Colonel Thomas Andrew “Tom” Parker (Born Andreas Cornelis van Kuyk) was an enigma from the day he arrived on a freighter in Tampa Bay, Florida, as an illegal immigrant at about the age of 20 until his death at the advanced age of 87 in 1997. Colonel Parker is of course best known as the manager of Elvis Presley, who was probably instrumental in making Elvis the superstar he became. But in doing so Colonel Parker also benefitted enormously from Presley’s success through his 25 to 50 percent management fee he charged Presley during his career as a singer and performer.
So the jury is still out on whether Colonel Parker was the key to Presley’s success or the beneficiary of Presley’s success. The argument that he was the key to Presley’s success is based on Presley not only depending on him for the business decisions but apparently also for many emotional and personal decisions. He appeared to be the father figure for Presley, a support Presley apparently needed badly. This argument is based on the fact that Presley was Colonel Parker’s strongest defender during his performing career. Presley could have fired Parker whenever he wanted to, but apparently decided not to take that step.
The argument that Colonel Parker took advantage of Presley’s weaknesses can be based on the fact that Parker charged Presley the enormous management fee of 25 percent of his professional income. The going fee for managing a performer at that time was apparently about 10 percent. Later, Parker apparently even increased the fee up to 50 percent. But Presley apparently never complained about Parker’s fees. And one could argue that if Parker provided other services than just managerial, then the higher fee, one could argue, was justified.
In any event let’s go back to the Colonel Parker story. Before managing Presley’s career, in the 1940’s, Parker had managed the professional careers of such well known stars as Minnie Pearl, Eddie Arnold and Hank Snow. Also during that time period he performed promotional services to Jimmie Davis, the gubernatorial candidate in the state of Louisiana. Davis won the election in the late 1940’s, and he felt that Parker had been instrumental in the governor’s success. In turn, in 1948, Governor Jimmie Davis officially bestowed the honorary title of Colonel in the Louisiana State Militia on Parker. And from that day on Parker would be known as Colonel Parker.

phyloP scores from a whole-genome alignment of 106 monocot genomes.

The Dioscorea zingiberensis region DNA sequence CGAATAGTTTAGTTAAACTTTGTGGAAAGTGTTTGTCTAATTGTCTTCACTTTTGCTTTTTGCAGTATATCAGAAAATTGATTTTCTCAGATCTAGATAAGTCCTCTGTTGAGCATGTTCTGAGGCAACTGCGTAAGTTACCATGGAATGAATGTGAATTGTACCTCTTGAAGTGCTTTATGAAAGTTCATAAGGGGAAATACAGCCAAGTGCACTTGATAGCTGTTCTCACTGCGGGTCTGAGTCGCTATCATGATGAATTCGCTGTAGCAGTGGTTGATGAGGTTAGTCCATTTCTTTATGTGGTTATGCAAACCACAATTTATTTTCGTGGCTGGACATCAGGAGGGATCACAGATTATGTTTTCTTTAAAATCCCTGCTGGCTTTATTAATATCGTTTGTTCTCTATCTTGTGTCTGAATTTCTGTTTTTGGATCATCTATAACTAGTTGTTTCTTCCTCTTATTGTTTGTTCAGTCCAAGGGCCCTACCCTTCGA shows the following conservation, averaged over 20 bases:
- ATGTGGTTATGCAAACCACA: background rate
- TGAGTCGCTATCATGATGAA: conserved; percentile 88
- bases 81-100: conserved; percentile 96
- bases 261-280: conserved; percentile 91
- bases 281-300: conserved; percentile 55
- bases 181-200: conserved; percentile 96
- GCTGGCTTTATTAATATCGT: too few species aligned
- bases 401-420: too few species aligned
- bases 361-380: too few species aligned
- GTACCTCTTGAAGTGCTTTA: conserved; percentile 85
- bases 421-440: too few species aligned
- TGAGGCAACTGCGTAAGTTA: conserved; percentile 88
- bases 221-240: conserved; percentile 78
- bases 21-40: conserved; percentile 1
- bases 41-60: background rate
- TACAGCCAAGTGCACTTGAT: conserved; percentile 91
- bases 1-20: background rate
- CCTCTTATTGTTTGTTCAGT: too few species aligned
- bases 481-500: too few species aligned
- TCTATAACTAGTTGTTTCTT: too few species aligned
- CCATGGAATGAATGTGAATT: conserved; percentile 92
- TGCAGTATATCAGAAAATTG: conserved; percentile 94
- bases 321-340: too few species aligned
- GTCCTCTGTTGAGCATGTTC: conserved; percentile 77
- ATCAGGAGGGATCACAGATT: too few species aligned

Prior to the above and shortly after he arrived from his home country, Parker, then named Van Kuyk, had served in the United States Army. He was stationed on a base in Hawaii. The base was commanded by Tom Parker. So after leaving the service, Kuyk decided to adopt the name Tom Parker, and pretended, and also claimed he was born in West Virginia. All during this time he was still an illegal immigrant, but the United States Army apparently was not all that interested in the nationality of its recruits.
Parker’s cover was blown in the late 1950’s or early 1960’s when family members in the Netherlands recognized Parker when he posed with Presley in a picture which got world wide publicity. One of Parker’s brothers, Ad Van Kuyk, actually visited Parker in 1961, and during the visit Parker introduced his brother to Presley. It is not clear how Parker was able to clear up his citizenship. Was he still a Dutchman when he passed away in 1997? Perhaps. What is known is the fact that Presley never performed abroad, probably because Parker never made arrangements to have Presley go abroad, because Parker would not have the passport needed to accompany him on his foreign travels. The few times Presley performed in Canada, Parker would stay behind in border cities such as Seattle, Washington and Buffalo, New York.
Although there have been several stories written about Parker, and about Parker and Elvis, the full story of Colonel Parker has never been revealed. The Colonel Parker story apparently went down in the grave with him when he died. Several books have been written about the Colonel Parker phenomena, but none apparently has the full or real story. Colonel Parker’s life was definitely not an open book.
Colonel Parker passed away in Las Vegas, Nevada on January 21, 1997, at the age of 87. He had been married but little is known about his spouse, and whether there were any surviving children. Colonel Parker remained an enigma until he passed away in the desert of Nevada.
Colonel Tom Parker, http://en.wikipedia.org/wiki/Colonel_Tom_Parker
Review of the book, “Colonel Tom Parker: The Curious Life of Elvis Presley’s Eccentric Manager”,http://www.popmatters.com/books/reviews/c/colonel-tom-parker.shtml
Vellinga, Dirk with Farren, Mick, “Elvis and the Colonel”, New York: Dell Publishing, 1988
Dickerson, James L., “Colonel Tom Parker: The Curious Life of Elvis Presley’s Eccentric Manager”, New York: Cooper Square Press, 2001
Nash, Alanna, “The Colonel: The Extraordinary Story of Colonel Tom Parker and Elvis Presley”, New York: Simon and Schuster, 2003
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